Woman launches lawsuit against Canadian vibrator maker

Woman launches lawsuit against Canadian vibrator maker
First posted: Wednesday, September 14, 2016 12:00 PM EDT | Updated: Wednesday, September 14, 2016 05:46 PM EDT
TORONTO — An American woman has launched a proposed class-action lawsuit against the Canadian-owned maker of a smartphone-enabled vibrator, alleging the company sells products that secretly collect and transmit “highly sensitive” information.
The Chicago-area woman, identified in a statement of claim only as N.P., has made her complaints against Standard Innovation (US) Corp., which is owned by the Ottawa-based Standard Innovation Corp, over a “high-end” vibrator called the We-Vibe.
The lawsuit, which was filed earlier this month in an Illinois court, explains that to fully operate the device, users download the We-Connect app on a smartphone, allowing them and their partners remote control over the Bluetooth-equipped vibrator’s settings.
In particular, the app’s “connect lover” feature — which promises a secure connection — allows partners to exchange text messages, conduct video chats and control a paired We-Vibe device, the woman’s statement of claim said.
The woman at the centre of the suit bought her vibrator in May for US$130, downloaded the app that connects to it and used it on several occasions.
“(N.P.) would never have purchased a We-Vibe had she known that in order to use its full functionality, (Standard Innovation) would monitor, collect and transmit her usage information through We-Connect,” the statement of claim said.
The suit alleges that unbeknownst to its customers, Standard Innovation designed the We-Connect app to collect and record intimate and sensitive data on use of the vibrator, including the date and time of each use as well as vibration settings.
It also alleges the usage data and the user’s personal email address was transmitted to the company’s servers in Canada.
The statement of claim alleges the company’s conduct demonstrates “a wholesale disregard” for consumer privacy rights and violated a number of state and federal laws.
Standard Innovation said Wednesday that it had not been served the suit yet and could not comment on “rumour or speculation.”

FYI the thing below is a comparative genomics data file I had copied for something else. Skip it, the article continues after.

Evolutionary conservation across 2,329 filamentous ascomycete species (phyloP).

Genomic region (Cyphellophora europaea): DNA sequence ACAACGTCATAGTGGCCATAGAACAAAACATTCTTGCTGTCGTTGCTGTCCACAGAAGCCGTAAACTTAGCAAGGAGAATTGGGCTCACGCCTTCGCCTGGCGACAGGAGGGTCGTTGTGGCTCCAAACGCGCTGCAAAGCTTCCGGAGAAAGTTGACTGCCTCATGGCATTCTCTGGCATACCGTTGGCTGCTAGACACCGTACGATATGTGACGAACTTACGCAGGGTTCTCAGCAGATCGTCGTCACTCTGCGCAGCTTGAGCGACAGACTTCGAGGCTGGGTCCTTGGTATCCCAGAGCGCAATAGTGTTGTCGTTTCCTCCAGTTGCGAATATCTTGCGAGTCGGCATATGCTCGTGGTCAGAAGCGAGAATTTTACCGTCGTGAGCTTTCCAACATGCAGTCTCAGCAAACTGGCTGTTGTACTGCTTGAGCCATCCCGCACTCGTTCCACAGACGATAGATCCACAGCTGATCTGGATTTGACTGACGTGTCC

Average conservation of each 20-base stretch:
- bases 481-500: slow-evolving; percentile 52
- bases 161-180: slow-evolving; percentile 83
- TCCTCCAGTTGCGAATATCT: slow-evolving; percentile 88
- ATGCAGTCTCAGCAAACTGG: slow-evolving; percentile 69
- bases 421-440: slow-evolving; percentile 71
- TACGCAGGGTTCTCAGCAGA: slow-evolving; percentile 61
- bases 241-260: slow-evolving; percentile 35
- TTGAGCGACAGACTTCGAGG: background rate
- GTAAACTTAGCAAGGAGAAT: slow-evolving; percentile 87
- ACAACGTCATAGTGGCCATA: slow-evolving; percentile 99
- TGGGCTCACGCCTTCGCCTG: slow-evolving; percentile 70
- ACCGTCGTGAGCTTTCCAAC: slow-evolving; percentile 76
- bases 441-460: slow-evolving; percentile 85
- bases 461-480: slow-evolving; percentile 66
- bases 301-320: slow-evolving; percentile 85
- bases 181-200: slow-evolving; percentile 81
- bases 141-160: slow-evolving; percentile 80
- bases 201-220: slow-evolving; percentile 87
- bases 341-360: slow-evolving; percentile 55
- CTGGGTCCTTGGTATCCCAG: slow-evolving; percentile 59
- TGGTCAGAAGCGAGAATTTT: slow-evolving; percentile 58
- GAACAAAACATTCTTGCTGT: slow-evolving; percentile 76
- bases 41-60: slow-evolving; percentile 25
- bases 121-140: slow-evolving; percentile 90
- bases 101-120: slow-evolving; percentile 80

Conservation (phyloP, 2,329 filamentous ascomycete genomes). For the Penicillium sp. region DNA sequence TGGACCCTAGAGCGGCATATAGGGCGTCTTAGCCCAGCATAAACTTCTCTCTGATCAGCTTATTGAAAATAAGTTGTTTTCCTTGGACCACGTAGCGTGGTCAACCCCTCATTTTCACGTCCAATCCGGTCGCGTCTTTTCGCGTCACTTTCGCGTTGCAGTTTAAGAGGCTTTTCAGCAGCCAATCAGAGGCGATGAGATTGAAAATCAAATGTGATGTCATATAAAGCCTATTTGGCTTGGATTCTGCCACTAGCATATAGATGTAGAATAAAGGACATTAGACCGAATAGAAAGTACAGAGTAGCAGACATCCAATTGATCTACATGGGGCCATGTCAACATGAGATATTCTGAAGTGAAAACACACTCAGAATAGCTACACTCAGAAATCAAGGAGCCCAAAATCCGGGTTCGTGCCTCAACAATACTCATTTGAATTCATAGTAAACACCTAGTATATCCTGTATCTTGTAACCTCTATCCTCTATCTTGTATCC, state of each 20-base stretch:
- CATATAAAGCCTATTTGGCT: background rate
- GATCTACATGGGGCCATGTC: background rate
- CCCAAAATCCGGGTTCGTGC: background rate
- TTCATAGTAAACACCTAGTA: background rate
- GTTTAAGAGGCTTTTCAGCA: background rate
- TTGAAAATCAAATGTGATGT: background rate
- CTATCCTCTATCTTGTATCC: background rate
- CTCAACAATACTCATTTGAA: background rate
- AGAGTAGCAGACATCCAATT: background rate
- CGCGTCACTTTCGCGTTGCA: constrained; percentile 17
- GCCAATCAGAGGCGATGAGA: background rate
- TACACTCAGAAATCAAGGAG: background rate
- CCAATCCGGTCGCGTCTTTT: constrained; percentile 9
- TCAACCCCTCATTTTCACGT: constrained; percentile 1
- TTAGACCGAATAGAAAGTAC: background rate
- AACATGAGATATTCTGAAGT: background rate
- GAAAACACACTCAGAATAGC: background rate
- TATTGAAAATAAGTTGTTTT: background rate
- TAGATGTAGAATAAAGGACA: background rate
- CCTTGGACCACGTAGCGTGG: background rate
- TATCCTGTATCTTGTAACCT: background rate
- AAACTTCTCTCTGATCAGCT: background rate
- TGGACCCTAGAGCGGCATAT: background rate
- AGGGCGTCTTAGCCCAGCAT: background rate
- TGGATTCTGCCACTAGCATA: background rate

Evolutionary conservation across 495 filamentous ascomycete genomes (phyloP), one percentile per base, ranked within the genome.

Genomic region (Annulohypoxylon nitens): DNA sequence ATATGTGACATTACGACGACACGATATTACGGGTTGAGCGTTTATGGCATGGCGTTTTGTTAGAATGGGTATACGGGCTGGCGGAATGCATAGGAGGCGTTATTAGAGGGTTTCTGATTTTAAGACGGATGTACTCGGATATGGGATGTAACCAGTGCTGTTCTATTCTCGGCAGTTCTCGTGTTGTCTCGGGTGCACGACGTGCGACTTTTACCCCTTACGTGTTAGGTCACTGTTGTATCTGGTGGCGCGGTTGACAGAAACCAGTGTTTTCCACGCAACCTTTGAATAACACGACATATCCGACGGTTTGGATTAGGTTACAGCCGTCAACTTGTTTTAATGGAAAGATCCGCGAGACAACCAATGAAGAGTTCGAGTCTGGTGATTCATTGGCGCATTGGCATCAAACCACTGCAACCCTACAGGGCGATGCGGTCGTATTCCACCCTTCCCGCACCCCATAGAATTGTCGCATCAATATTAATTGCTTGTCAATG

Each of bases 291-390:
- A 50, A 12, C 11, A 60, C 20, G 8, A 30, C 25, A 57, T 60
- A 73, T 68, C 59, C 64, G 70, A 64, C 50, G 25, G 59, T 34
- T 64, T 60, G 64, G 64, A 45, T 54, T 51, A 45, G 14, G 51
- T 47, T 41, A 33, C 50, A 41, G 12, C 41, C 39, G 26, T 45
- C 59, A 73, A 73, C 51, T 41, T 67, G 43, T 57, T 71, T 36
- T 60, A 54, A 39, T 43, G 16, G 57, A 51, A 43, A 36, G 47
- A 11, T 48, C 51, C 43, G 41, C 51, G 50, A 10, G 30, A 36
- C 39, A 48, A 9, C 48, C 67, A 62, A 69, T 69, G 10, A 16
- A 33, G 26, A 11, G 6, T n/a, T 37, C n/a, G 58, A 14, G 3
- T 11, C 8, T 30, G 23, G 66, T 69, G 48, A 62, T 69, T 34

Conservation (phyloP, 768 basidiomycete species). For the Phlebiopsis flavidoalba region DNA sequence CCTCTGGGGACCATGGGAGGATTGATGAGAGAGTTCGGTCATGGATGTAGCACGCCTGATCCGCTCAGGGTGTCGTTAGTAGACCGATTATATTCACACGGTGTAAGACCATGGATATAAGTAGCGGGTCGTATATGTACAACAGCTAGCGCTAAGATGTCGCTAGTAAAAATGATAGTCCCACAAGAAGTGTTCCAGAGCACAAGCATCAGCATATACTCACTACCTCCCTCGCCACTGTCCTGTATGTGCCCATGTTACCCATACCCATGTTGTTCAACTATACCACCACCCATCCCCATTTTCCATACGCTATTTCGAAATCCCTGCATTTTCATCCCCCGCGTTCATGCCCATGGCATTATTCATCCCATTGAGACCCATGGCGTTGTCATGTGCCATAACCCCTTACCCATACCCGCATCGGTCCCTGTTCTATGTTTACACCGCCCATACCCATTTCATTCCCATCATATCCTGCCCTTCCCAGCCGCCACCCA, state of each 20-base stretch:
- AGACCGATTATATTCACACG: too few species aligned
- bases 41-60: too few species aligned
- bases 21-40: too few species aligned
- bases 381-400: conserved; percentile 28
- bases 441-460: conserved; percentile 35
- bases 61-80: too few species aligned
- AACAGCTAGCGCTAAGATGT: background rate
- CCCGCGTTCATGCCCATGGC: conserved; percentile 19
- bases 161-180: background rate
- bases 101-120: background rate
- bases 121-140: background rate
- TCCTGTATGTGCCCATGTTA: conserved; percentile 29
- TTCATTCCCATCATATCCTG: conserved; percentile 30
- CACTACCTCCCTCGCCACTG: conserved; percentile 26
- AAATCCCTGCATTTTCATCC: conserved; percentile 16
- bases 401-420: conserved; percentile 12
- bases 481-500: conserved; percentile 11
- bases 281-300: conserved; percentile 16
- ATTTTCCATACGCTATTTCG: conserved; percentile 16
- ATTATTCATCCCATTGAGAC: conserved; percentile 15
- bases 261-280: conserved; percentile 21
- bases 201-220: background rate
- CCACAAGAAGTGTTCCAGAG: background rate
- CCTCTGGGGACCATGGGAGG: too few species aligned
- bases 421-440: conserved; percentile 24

“There’s been no allegation that any of our customers’ data has been compromised. However, given the intimate nature of our products, the privacy and security of our customers’ data is of utmost importance to our company,” the company said in a statement. “We take concerns about customer privacy and our data practices seriously.”
The company noted, however, that it had taken steps to “further enhance” its data security and privacy measures in the last few weeks.
“As part of this effort, we have engaged external security and privacy experts to conduct a thorough review of our data practices with a view to further strengthening data protection and privacy for our customers,” it said. “We are also committed to better communicating our data practices.”
The We-Connect app is being updated later this month and will include in-app communication about the company’s privacy and data practices, as well as a new feature for customers to control how their data may be used, the company said.
The lawsuit filed against Standard Innovation asks the court for an injunction prohibiting the company from monitoring, collecting and transmitting consumer usage information, damages arising from the invasion of personal privacy, and damages arising from the purchase of the We-Vibe.
It also seeks certification as a class-action lawsuit and estimates tens of thousands of individuals could be part of the legal action.
“This is, by far, one of the more egregious privacy violations we have seen in the course of our practice,” the woman’s lawyer, Eve-Lynn Rapp said. “We look forward to litigating this case on behalf of those who have been affected.”
At least one observer said the case highlights the issues with using all sorts of “smart” devices that link to apps on mobile devices.
“That’s a lot of data, some of it more sensitive than others...that is being communicated over networks and to different companies or app makers,” said Teresa Scassa, a professor at the University of Ottawa who specializes in information law.
“People have to be aware that this data collection and transmission is happening and it will be governed or not governed by specific terms of use that are specific to each particular app or device.”
Scassa noted that sharing of personal information is simply part of the reality of interacting through mobile devices and apps.
“You have to think about how that’s happening, why that’s happening, with whom it’s being shared and how good is the security protection.”
Ottawa-based company has produced a best-selling personal vibrator called the We-Vibe. (Wayne Cuddington/Ottawa Citizen/Postmedia Network)

Woman launches lawsuit against Canadian vibrator maker | Canada | News | Toronto
We-Vibe | Premium Sensual Lifestyle Products (external - login to view)
They certainly won't like it up 'em.
Lawsuit over Internet-connected sex toys settled for $3.75 million US | Ontario
Curious Cdn
... another big blow for the Canadian manufacturing sector ...

I wonder which Dragon backed that one?
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